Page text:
Presentation on theme: "Week 4 Assignment My Innovation – The Computer Submitted By: Beleta Jackson A Technology that was inevitable."— Presentation transcript:
Week 4 Assignment My Innovation – The Computer Submitted By: Beleta Jackson A Technology that was inevitable
The intended audience and commercialization The intended audience was originally professionals, but today the computer is for everyone. The production and packaging market, because of the need and desire today is easily obtained and not as costly as in previous years.
The need that gave rise to the computer, actually began with the thinking about computers after the development of the bomb. This birth of the computer was credited to three major persons of interest, Richard Feynman, Stanislaw Ulam, and John Von Neumann who actually built the machine in 1945. Because this innovation was inevitable, there was no problem manufacturing the machine. It was also Neumann who put together all the theory to build the computer before the atomic bomb was dropped. These three smart people were brought together by way of Barricelles Universe, House of machines, at Trinity Manhattan for this particular project. (George Dyson, 2003)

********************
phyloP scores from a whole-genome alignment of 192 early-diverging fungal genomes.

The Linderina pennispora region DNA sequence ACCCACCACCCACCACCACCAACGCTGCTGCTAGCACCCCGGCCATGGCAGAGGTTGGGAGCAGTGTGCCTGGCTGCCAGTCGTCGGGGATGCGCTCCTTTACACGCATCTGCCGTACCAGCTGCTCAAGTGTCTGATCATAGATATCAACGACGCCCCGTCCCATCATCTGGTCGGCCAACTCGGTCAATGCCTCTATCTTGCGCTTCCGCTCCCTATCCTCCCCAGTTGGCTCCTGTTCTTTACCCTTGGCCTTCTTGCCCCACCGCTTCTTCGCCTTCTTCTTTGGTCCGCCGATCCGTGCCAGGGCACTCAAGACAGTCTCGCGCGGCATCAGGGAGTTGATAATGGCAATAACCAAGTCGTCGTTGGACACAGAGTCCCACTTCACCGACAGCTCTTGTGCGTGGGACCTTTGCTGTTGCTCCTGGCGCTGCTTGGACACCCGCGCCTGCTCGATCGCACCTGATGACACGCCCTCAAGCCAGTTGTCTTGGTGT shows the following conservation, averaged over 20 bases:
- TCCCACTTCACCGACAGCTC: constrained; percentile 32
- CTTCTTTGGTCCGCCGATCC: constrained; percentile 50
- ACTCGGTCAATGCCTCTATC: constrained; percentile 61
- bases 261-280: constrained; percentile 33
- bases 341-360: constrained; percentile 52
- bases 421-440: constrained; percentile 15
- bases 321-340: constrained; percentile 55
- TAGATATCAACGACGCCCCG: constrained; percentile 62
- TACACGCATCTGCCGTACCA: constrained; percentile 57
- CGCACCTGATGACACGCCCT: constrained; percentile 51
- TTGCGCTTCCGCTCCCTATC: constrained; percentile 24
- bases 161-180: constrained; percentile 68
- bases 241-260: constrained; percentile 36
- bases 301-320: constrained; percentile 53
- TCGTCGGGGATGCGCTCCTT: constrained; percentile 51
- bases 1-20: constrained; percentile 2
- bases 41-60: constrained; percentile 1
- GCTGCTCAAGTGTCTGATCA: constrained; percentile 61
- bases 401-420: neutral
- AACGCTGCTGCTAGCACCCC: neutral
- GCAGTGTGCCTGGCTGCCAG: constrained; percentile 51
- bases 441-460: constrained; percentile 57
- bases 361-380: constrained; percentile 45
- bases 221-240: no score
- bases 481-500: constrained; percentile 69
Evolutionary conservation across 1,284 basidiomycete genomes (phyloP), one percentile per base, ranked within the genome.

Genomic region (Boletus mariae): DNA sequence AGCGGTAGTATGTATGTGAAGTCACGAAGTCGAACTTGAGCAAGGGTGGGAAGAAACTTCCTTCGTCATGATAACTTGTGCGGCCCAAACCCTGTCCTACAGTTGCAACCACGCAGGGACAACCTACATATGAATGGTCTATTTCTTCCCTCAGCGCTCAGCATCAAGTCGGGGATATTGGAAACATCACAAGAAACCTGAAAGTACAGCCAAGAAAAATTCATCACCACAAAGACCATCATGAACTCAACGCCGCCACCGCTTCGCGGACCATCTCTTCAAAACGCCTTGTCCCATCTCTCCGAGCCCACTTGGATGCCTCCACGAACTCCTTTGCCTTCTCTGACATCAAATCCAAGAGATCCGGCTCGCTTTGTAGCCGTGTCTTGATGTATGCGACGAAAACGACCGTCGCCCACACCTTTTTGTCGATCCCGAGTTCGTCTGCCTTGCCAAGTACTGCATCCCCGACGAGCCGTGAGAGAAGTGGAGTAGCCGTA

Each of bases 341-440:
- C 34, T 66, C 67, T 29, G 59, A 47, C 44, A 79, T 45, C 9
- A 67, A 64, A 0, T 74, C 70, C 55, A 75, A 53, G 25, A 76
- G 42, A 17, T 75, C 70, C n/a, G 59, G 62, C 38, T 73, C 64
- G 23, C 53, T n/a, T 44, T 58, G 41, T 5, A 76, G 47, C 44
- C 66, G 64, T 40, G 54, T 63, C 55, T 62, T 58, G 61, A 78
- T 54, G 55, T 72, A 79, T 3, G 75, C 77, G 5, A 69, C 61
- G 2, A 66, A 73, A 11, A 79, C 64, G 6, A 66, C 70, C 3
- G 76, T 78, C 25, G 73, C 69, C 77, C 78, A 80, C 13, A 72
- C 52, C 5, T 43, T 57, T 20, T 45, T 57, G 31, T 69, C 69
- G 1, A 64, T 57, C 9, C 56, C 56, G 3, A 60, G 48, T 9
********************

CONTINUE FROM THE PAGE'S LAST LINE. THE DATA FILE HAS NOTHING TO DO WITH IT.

In the development process, many problems existed. Coding was a major issue, but the team carried on and worked right through it. Each cathode ray tube had to be focused singularly. Input and output was done by teletype tape. In 1954 the first digital bit map display was created, called the graphic beam turn. (George Dyson, 2003)
The research included Thomas Hobbes in 1651 who explained “ Arithmetic and logic are the same thing, and if you want to do artificial thinking and artificial logic, you need additional and subtraction.” (George Dyson, 2003) Following this analysis, Leibniz (1679) and showed that you didn’t even need subtraction; you could do the whole thing with addition. (George Dyson, 2003)
The copy of the architect shut down in 1958. There are over four million machines being built every day. Suggestions for the starting of numeric evolution processes intended to evolve symbioorganisms, capable of developing a language of their own. Here we have the binary arithmetic that drove the computer revolution. (George Dyson, 2003)